Porcine cysticercosis is an emerging zoonosis with public health and economic importance. A cross-sectional study was undertaken to investigate the disease in free-range pigs on 182 smallholder farms in Busia District, Kenya. The survey households were selected using a snowballing technique. Serum samples were obtained from 284 pigs of all ages at farm level and 37 pigs from slaughter slabs in the study area. The samples were analysed for the presence of cysticercus antigen using an antigen enzyme-linked immunosorbent assay (ELISA). A structured questionnaire was administered to determine the risk factors for porcine cysticercosis on the study farms. At pig level, the total number of pigs testing positive were 11, resulting in a seroprevalence of 4% (95% confidence interval (CI): 1.9-6.2%), while the farms with a positive pig were 9% (95% CI: 3.9-14.1%). All pigs examined in the slaughter slab survey were seronegative. The distribution of possible risk factors for porcine cysticercosis that were observed at farm level was as follows: free-range pig keeping (100%), history of human taeniosis infection in a family (51%), slaughtering of pigs at home (20%), lack of meat inspection (15%) and absence of latrines (15%). The only significant (χ2 = 4.4, P = 0.034, odds ratio (OR) = 3.8) risk factor associated with the occurrence of cysticercosis was lack of latrines at household level. The study shows that porcine cysticercosis is prevalent in free-range pigs in Busia District, Kenya and thus control measures need to be instituted.

MAINA, DRGITHIGIASAMUEL.  2010.  A survey of Schistosoma bovis in cattle in Kwale district, Kenya. Kamanja, I.T.; Githigia, S.M.; Muchemi, G.M. and Mwandawiro. Bulletin of Animal Health and Production in Africa. 7(1): Elsevier AbstractWebsite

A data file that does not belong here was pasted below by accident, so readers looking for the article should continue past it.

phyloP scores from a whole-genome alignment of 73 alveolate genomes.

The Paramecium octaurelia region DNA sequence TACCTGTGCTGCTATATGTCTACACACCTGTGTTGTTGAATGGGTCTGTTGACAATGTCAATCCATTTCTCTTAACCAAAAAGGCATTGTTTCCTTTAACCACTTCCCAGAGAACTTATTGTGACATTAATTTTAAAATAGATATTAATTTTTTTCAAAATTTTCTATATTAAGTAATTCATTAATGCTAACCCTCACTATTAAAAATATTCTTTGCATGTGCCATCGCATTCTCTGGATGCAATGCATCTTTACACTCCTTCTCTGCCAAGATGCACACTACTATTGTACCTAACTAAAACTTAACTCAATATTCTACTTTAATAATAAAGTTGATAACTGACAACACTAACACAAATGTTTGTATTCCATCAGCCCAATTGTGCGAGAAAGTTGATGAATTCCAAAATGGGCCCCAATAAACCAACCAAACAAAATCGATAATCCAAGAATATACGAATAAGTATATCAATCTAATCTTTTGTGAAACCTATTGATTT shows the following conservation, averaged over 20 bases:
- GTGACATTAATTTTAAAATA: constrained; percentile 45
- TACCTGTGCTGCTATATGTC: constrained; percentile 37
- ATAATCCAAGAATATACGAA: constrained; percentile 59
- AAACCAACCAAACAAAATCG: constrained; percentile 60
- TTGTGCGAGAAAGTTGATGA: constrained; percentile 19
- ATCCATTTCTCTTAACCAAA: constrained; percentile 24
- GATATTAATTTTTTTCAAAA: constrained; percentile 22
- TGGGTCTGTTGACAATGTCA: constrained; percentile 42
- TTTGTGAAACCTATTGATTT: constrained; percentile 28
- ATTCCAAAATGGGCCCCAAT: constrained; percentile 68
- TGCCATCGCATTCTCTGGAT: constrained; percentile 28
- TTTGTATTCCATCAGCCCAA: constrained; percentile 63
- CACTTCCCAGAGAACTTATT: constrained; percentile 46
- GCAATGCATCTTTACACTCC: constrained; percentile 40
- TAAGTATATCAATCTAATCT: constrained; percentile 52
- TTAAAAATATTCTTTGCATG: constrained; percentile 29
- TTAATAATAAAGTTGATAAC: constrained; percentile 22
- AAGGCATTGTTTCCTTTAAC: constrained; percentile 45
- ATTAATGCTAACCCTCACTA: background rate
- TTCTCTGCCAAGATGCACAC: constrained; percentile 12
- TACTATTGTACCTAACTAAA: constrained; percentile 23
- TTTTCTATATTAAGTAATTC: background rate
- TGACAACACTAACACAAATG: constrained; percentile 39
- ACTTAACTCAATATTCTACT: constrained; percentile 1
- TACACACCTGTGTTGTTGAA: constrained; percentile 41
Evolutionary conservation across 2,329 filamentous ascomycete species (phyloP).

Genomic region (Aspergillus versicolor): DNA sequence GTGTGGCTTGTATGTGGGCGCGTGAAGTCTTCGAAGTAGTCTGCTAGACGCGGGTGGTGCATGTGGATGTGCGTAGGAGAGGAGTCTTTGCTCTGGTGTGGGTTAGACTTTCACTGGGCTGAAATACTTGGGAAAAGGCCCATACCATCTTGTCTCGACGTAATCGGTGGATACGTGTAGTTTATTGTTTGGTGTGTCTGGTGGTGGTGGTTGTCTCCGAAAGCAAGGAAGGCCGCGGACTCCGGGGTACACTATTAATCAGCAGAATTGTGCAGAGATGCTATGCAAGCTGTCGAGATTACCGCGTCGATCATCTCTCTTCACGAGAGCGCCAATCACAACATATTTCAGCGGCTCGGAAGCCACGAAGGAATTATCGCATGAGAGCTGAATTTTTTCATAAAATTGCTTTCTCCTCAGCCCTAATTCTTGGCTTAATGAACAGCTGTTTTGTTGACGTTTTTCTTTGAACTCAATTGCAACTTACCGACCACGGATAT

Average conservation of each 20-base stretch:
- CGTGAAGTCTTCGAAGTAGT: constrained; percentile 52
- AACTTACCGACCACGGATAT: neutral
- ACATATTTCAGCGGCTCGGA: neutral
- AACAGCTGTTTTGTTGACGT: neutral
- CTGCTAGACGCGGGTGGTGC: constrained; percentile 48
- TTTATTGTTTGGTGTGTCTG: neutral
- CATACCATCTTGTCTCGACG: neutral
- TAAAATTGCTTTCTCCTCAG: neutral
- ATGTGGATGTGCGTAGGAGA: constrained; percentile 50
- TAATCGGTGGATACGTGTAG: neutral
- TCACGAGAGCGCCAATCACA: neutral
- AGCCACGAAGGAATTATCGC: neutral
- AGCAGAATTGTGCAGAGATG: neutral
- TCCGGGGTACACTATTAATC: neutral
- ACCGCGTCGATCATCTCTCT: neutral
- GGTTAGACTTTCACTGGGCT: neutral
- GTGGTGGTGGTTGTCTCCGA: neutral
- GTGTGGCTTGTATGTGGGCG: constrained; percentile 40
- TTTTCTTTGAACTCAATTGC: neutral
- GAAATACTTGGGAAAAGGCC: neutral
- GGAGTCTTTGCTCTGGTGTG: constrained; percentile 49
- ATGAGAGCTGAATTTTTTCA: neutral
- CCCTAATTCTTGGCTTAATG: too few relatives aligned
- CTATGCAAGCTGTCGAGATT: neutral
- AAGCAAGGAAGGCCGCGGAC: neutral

A study was carried out to determine the prevalence and possible public health importance of Schistosoma bovis in cattle in Kwale District. Abattoir surveys were carried out where the mesenteric veins of the carcasses were visually examined for the presence of adult S. bovis worms. Three abattoirs were visited. These were Ngombeni and Kwale slaughter houses in Matuga division and Mwambungo slaughter house in Msabweni division. Identification of S. bovis eggs was done after sedimentation of rectal faecal samples. A total of 492 samples from various divisions in the district were analyzed. Snails were sampled using the scooping method in the water bodies and digging in riverbeds. They were put in 24-well microtitre plates under the shade for at least two hours to induce shedding of cercariae. Stool and urine samples from school going children from Matuga Msabweni and Kinango divisions were analyzed for S. bovis eggs. The prevalence of S. bovis eggs as 16.9% while the prevalence of S. bovis adult worms was 25.1%. Snails of the genus Bulinus were recovered from the various water bodies. No S. bovis eggs were recovered from the stool samples. Eggs of S. haematobium were recovered from urine samples. Polymerase chain reaction (PCR) confirmed that the adult worms recovered from slaughtered cattle were S. bovis. It was concluded that S.bovis is prevalent in cattle in Kwale district. The water bodies were infested with the snail intermediate host.

2009

2007

MAINA, DRGITHIGIASAMUEL.  2007.  Palpable lingual cysts, a possible indicator of porcine cysticercosis in Teso District Western Kenya Mutua, F.K., Randoph, T.E., Arimi, S.M., Kitala, P.M., Githigia, S.M. Willingham, A.L. and Njeru, F.M. Journal of swine health and production July and August 2007, pp 206 . 15(4):206-212.: Elsevier AbstractWebsite

Summary
Objectives: To estimate the prevalence of palpable lingual cysts in pigs in Western Kenya, a possible indicator of porcine cysticercosis, and to study the potential risk factors associated with this clinical finding.
Methods: During a cross-sectional survey, 316 randomly selected small-scale farms were visited, from which a case-control study of 31 case farms and 93 randomly selected control farms was constructed. Information on potential risk factors for Taenia solium cysticercosis-taeniosis was obtained using questionnaires administered via personal interviews.